|Corda Network Foundation||Document history|
1 Proposed policy
The event horizon for the Corda network shall be defined as 2592000 seconds on the Corda/Java timeline. This is equivalent to 30 days excluding daylight savings transitions and leap seconds.
Corda nodes are not required to be online continuously. Like email servers, transient outages are tolerated by peer nodes buffering outbound messages to disk and retrying from time to time. Thus nodes can be restarted, upgraded and so on without causing any user visible problems beyond increased latency.
Although this design is robust, it does imply that nodes which go offline permanently (e.g. due to bankruptcy, seizure, destruction) would cause permanent resource leaks throughout the network as flows hang and retry delivery forever. Therefore there should be an upper bound at which point the node is assumed to never be returning, enabling message queues to be flushed and in-flight flows to be killed.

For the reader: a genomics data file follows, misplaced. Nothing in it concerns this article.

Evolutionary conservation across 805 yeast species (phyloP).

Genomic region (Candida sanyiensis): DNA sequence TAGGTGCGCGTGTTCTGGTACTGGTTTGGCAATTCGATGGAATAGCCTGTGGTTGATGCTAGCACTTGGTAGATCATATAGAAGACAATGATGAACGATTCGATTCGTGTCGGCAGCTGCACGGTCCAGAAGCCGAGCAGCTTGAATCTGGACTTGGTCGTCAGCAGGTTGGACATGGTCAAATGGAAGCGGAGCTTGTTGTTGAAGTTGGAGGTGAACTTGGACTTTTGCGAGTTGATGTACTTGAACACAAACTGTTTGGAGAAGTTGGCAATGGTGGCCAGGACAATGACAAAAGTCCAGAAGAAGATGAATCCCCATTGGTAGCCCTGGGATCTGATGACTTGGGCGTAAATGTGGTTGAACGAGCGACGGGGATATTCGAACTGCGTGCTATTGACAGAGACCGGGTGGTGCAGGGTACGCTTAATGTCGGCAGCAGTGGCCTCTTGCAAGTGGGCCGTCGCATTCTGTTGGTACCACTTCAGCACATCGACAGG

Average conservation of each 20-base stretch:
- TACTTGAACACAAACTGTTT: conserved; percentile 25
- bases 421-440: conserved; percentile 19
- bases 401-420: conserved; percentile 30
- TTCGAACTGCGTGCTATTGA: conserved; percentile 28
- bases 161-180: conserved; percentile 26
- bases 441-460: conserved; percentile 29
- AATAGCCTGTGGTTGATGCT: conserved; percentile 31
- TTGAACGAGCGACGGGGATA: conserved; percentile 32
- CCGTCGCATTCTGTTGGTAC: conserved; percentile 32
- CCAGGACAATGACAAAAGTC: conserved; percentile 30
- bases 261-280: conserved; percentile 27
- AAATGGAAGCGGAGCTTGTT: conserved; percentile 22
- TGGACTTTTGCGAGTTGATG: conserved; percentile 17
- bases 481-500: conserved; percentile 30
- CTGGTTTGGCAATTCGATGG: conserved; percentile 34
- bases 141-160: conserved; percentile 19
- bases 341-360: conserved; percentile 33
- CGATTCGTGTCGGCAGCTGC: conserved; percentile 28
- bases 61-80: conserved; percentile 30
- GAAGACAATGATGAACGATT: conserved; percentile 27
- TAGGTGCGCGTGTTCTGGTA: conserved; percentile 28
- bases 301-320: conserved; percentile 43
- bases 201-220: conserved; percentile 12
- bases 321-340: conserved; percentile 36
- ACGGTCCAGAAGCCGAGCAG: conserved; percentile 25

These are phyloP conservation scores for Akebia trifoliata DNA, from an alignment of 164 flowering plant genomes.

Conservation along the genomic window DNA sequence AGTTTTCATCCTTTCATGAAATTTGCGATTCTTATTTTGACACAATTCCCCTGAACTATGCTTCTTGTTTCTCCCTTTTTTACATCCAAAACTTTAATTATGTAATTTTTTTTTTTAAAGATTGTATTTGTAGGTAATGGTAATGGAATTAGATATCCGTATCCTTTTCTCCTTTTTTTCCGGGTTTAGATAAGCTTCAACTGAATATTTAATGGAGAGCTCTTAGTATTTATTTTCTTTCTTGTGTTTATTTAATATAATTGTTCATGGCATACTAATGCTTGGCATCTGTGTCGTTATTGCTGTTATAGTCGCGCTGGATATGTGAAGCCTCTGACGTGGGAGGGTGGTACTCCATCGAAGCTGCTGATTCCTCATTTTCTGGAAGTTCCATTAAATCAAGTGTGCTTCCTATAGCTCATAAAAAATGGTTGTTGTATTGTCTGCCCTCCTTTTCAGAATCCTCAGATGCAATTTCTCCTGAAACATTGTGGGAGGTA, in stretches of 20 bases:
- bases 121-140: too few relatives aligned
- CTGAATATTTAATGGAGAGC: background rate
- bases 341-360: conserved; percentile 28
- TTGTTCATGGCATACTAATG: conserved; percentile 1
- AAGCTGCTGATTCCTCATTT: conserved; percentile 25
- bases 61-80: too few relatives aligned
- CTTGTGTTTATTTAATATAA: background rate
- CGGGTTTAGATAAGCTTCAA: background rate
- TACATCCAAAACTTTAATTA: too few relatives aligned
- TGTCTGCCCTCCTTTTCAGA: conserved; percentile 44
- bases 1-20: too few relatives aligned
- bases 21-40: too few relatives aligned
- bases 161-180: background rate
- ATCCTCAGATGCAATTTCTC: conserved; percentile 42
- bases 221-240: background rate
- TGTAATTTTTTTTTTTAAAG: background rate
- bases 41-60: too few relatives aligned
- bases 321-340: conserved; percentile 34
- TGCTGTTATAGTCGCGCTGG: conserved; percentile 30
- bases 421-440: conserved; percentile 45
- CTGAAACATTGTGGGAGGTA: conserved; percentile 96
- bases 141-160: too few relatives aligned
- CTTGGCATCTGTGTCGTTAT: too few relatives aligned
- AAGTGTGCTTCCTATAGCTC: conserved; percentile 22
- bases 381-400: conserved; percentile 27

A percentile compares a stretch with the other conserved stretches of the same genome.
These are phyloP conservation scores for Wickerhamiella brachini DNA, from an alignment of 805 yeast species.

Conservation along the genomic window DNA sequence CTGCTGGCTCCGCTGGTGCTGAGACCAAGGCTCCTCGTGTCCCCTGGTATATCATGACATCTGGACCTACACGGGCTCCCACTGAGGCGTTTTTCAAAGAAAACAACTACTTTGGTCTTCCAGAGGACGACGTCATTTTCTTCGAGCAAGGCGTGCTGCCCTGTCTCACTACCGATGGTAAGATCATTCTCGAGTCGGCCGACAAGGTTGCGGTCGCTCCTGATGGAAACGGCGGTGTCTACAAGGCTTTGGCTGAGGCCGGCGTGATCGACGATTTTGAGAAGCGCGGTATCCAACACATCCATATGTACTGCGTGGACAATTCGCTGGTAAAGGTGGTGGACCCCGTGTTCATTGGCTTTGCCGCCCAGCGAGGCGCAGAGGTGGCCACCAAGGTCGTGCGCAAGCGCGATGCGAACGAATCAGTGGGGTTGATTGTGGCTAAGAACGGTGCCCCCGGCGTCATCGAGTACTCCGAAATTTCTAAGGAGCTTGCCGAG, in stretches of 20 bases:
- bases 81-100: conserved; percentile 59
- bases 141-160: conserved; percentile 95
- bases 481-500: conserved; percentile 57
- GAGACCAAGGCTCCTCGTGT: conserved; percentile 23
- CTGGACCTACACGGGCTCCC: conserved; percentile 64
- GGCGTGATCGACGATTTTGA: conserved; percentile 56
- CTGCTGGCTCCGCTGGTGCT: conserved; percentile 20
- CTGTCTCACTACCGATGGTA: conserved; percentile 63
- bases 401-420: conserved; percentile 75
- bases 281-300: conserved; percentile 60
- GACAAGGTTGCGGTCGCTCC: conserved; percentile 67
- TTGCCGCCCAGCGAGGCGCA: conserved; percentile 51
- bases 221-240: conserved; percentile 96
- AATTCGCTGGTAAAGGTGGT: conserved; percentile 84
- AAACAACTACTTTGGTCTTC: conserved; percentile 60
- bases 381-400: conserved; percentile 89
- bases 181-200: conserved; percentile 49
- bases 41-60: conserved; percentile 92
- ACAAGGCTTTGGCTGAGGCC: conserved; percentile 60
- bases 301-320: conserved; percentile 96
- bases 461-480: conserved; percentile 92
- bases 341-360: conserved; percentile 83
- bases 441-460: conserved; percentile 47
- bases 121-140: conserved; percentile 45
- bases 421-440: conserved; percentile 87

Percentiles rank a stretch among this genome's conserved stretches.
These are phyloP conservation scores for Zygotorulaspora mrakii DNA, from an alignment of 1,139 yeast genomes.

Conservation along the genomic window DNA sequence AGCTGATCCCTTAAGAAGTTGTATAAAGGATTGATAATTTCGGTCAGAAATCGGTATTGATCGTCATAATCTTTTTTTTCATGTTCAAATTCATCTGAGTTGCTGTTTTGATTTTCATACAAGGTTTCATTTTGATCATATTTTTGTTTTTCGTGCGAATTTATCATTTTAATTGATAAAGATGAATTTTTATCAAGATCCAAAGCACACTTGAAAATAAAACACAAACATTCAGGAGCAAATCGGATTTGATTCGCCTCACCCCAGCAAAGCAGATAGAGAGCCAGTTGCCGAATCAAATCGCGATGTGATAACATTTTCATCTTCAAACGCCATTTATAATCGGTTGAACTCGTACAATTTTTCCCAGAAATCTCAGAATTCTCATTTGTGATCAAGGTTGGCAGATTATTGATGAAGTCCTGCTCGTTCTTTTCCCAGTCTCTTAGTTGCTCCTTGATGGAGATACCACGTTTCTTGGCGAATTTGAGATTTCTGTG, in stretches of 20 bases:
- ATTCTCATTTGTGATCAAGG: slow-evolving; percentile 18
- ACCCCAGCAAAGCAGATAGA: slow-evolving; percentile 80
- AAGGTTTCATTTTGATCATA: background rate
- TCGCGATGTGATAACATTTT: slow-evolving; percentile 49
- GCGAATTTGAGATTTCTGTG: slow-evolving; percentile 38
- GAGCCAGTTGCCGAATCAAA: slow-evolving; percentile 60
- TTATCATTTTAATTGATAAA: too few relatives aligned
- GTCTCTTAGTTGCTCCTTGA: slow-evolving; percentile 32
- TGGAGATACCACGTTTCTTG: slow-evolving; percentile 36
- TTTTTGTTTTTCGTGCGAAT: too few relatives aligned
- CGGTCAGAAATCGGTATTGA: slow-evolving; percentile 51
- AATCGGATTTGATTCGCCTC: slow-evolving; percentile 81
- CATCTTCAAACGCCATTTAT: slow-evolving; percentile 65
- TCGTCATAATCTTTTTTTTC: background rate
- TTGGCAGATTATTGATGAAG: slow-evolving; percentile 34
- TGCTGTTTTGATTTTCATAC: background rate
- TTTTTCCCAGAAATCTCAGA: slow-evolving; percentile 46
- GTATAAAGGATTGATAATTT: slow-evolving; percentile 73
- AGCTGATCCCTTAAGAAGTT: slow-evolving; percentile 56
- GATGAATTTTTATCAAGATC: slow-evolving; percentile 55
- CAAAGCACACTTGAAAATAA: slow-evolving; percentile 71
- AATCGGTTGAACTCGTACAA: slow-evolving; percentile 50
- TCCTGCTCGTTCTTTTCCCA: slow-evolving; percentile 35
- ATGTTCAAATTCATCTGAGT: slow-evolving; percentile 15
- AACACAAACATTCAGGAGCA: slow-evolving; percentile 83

The event horizon should be long. If it is too low then there is a risk that recoverable outages are turned into major user-visible disruption because the event horizon is crossed unnecessarily. If it is too high then disk space and CPU time may be wasted, however the cost of this is likely to be very low compared to the cost of business disruption and required human attention.
In addition, the Corda network may be extended in future to support nodes owned by small businesses and even sole traders, which may go offline for weeks due to trivial events like taking a holiday or sickness. Therefore we propose that roughly one month provides a good balance of factors.